Friday, February 5, 2010

Advice for Thawing Frozen Pipes

Below is a timely excerpt from Just in Case: How to Be Self-Sufficient When the Unexpected Happens by Kathy Harrison. You can find more practical information for any season at Kathy's blog.

Thawing Frozen Pipes
In spite of your best efforts, your water pipes may freeze, especially in places where they are exposed to the cold, such as uninsulated spaces or exterior walls. If this happens, shut off your main water supply, so that if any of the pipes have broken they won't leak when they thaw.

You'll know when a pipe has frozen if you turn on a faucet and get no water. Usually, pipes freeze at certain points, rather than along their entire length. To find the spot where a pipe has frozen, follow it back to a juncture with a second line. Then turn on the faucets on this second line. If they work, the frozen section is between the juncture and the first faucet. If they don't work, the frozen section is between the juncture and your main water supply. Once you have identified the section of pipe that is the likely culprit, you can probably pinpoint the freeze-up with your hand, simply by feeling for the coldest section.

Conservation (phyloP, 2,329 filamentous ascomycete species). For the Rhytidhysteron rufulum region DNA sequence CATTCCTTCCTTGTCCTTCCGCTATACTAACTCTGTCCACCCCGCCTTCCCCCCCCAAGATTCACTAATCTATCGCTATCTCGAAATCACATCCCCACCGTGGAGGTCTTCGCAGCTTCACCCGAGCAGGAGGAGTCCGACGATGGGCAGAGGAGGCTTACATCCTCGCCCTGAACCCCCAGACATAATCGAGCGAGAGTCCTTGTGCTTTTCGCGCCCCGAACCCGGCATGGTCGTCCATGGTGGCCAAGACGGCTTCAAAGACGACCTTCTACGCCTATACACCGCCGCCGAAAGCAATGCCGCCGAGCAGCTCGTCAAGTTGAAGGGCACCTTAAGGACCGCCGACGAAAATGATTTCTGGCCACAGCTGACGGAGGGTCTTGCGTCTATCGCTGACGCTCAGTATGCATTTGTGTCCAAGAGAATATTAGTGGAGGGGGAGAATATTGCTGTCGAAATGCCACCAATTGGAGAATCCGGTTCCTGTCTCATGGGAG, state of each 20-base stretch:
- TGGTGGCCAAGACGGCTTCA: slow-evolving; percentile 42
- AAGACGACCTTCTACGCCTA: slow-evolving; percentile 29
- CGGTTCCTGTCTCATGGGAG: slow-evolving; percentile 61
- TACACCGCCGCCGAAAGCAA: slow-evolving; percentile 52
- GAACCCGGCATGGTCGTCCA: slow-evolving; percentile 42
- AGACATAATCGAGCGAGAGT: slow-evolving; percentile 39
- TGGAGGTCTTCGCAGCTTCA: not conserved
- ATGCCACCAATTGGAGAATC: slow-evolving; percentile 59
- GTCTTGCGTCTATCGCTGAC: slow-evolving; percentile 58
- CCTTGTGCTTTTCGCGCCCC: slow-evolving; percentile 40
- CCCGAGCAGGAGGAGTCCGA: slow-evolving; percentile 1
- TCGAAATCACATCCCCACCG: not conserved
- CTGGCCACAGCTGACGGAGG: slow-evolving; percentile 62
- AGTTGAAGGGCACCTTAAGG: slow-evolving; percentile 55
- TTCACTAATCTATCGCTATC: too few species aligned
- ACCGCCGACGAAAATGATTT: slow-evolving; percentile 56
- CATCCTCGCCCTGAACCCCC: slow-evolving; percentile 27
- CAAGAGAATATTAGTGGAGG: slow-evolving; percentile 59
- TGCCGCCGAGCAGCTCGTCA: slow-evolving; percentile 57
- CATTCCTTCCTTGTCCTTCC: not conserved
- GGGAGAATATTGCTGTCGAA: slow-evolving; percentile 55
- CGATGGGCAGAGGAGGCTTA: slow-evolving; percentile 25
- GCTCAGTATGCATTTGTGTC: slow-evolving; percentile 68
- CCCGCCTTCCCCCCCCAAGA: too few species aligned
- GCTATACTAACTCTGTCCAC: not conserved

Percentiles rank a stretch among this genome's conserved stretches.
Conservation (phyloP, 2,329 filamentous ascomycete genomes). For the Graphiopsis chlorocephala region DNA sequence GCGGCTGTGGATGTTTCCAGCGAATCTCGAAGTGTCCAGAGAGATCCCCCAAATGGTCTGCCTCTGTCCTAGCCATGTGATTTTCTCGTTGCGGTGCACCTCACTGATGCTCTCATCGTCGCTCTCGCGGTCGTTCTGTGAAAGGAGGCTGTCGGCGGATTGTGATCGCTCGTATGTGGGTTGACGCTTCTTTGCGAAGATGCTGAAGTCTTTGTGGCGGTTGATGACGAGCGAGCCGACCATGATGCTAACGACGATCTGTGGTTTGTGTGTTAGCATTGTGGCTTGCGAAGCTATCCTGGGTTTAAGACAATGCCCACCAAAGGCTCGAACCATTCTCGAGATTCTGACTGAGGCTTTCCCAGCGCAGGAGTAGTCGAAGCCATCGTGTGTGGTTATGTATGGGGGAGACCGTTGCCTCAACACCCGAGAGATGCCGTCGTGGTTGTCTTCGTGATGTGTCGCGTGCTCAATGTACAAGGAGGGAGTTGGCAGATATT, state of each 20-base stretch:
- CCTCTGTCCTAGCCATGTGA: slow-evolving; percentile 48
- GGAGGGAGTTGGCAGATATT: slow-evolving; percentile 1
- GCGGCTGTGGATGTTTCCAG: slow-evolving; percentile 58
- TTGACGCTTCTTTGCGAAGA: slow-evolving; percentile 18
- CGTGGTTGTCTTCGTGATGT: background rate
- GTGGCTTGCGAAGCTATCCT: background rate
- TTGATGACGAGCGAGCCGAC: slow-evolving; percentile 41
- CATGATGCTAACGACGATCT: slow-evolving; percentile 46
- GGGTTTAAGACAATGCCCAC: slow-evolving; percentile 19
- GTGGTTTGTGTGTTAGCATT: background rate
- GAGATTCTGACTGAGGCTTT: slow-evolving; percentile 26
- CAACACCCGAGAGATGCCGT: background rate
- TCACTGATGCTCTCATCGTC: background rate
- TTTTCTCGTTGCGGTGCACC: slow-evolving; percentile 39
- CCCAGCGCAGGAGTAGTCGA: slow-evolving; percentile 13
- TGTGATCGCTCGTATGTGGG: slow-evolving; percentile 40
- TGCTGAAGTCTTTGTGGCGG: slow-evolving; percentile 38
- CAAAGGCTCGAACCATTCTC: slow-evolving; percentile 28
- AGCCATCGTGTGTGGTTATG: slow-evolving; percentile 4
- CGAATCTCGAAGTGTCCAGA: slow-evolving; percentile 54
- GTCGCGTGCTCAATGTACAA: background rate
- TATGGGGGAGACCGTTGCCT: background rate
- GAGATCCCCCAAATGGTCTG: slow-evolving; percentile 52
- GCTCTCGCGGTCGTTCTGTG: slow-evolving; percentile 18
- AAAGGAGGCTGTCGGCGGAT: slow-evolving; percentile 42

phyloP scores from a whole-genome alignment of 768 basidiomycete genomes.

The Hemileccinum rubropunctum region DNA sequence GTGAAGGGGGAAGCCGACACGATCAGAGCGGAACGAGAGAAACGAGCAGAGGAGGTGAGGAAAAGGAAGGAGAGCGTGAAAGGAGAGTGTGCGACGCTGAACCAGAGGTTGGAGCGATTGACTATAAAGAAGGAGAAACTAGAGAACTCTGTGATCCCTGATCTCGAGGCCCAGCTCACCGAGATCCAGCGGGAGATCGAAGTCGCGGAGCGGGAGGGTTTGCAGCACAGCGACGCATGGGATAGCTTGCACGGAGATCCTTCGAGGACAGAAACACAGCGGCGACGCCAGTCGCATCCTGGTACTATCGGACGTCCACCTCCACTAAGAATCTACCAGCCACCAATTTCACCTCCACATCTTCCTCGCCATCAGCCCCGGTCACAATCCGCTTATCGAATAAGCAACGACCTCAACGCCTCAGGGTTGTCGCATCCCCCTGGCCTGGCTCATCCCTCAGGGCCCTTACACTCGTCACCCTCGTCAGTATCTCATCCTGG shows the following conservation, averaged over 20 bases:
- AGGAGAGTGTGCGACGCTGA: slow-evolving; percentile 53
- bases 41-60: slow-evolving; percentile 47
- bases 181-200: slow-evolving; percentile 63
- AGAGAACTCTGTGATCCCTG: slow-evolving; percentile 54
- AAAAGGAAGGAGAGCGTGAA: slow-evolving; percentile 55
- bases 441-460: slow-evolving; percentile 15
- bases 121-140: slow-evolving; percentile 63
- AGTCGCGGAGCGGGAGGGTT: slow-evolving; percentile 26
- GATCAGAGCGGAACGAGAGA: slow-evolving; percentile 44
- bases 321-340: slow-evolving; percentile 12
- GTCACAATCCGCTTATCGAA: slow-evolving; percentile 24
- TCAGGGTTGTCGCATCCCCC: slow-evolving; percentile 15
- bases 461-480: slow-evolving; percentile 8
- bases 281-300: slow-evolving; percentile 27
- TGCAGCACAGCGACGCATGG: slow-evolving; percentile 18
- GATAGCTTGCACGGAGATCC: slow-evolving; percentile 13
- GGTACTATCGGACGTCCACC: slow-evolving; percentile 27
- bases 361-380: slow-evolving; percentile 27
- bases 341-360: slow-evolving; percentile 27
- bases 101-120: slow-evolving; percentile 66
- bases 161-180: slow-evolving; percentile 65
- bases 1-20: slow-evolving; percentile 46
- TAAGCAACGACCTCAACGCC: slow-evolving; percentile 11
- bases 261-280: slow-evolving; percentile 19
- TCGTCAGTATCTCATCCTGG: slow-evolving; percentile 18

There are a couple of different ways to thaw pipes. If you have power and an electrical outlet nearby, you can heat the frozen section with a hair dryer or wrap it in a heating pad. You can also wrap rags around that section of pipe and pour hot water on them.


Jon said...

Thats an intelligent method for determining the location of the frozen section. You mentioned heating pads for pipe thawing. Do you have any recommended types? I like powerblanket's pipe thawing blankets.

Anonymous said...

I agree with the previous comment, that tip was pretty smart. However, when it comes to frozen pipes, I'm not keen on solving the problem myself. I have professional plumbers, who are just a call away, check my pipes in my house here in Atlanta. Water heater replacement, faucet repair, and copper repiping are some of the services that they've already done.

Being technical is really not my cup of tea. As much as I can, I stay away from manuals and repair tools because they're too overwhelming for me. So what I do is pretty simple: call and pay. Whenever I have problems with my pipes and water heater, Atlanta's premier plumbers come and fix things.